JC, I think a watchlist can be a valuable tool for many investors. Honestly my watchlist isn’t up to date and that is one thing I want to work on coming up soon. There are some stocks on there that I’m no longer interested in and others that I am interested in that need to be added to the list. I think my ultimate goal is to come up with a list of around 30 companies that I can keep better tabs on going forward and eventually have a well diversified portfolio made up mostly of just those companies.

      My ultimate idea would be to have the watch list completed with those 30 or so companies and then like I mention in the article every time I have money ready to invest, do a quick review of the watch list to see which companies I believe are at that time trading at decent valuations and then looking further into those companies.

  2. klbeck says:

    Here’s a worksheet I do that whenever I want to know if a stock is worth buying. (I benefit in no way if you use this.) I put this worksheet together after doing exactly what you start this article with – overpaying. Takes about 15 minutes a stock. I do it every year on each stock I own, also. There are links on the worksheet to all needed info that is available free. Hope it’s helpful.

    http://seekingalpha.com/author/k-l-beck/instablog

    • Dan Mac says:

      Thanks for the link klbeck. I’ll have to check out your spreadsheets!

  3. Jean-Louis says:

    Thank you Dan for this article; Helps a lot, really. What about looking for a significant pullback (e.g. -5%) in a stock’s price or using the 52-week high and low as complementary information for deciding about buying a dividend stock among the watchlist?

    Jean-Louis

    • Dan Mac says:

      Jean-Louis, I think looking at pullbacks or comparing current price to 52 week high and lows can also be useful information. Quite often I look over the stocks on my watch list and how they performed the past day or week. Many times if I see a significant pullback I look into the possibility of taking advantage of the pullback. It is important to make sure you still do your due diligence though and make sure it still looks like a good investment. Also, I often look at stocks compared to their 52 week lows and highs for a reference. However it is still important to do a complete analysis in all cases as to whether you should be buying at the current time or not.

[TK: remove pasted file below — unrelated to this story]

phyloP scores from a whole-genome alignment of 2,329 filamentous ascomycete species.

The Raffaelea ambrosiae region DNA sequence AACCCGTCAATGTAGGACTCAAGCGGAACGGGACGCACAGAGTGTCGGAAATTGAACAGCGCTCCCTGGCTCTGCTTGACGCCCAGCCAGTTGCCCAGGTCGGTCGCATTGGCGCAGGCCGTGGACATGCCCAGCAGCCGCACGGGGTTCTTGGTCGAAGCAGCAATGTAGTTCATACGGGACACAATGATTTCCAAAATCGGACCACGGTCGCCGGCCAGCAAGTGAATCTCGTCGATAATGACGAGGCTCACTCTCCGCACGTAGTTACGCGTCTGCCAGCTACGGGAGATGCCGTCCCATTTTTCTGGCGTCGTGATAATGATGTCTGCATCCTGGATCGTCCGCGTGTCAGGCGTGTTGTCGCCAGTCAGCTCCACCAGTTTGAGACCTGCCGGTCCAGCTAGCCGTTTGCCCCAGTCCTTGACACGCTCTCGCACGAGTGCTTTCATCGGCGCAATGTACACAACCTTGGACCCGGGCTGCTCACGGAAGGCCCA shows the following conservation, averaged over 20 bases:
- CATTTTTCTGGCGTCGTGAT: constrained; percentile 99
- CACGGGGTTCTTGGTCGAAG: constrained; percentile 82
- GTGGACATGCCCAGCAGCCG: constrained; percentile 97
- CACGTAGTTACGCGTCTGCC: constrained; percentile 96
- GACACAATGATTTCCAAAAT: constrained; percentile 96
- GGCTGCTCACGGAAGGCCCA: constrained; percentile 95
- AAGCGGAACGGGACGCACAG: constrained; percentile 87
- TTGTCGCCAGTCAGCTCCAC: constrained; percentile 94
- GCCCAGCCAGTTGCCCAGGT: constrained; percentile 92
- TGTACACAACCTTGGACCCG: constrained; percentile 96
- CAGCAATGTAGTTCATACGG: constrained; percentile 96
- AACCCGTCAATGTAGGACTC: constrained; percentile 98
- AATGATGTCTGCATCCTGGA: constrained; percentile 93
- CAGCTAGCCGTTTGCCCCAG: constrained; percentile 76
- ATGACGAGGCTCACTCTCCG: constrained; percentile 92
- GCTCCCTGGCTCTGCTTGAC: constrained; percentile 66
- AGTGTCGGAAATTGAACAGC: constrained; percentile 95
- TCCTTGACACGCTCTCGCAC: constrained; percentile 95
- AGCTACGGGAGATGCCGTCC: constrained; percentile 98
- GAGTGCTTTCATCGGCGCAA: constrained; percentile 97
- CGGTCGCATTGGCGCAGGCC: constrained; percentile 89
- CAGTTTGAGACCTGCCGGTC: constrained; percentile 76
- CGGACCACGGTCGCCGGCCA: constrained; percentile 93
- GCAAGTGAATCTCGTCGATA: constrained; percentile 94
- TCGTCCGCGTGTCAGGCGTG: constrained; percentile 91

4. Great concepts Dan! As you said they can be done very easily and very quickly by a novice investor. I believe the hardest problem with this strategy is having enough confidence and experience to know you are investing for the long term and buy when stocks are at their low points.

    • Dan Mac says:

      Thanks Marvin, I think it can be very challenging sticking to any investment plan when the market fluctuates as much as it does. When buying stocks I think it is important for us to lay down our goals and remember that while we own the stocks there is a strong likelihood that we will see large decreases as much as 25-50% during some markets. Of course those times that scare us the most turn out to be the best buying opportunities and over the long term I fully believe stocks will fare nicely for their owners.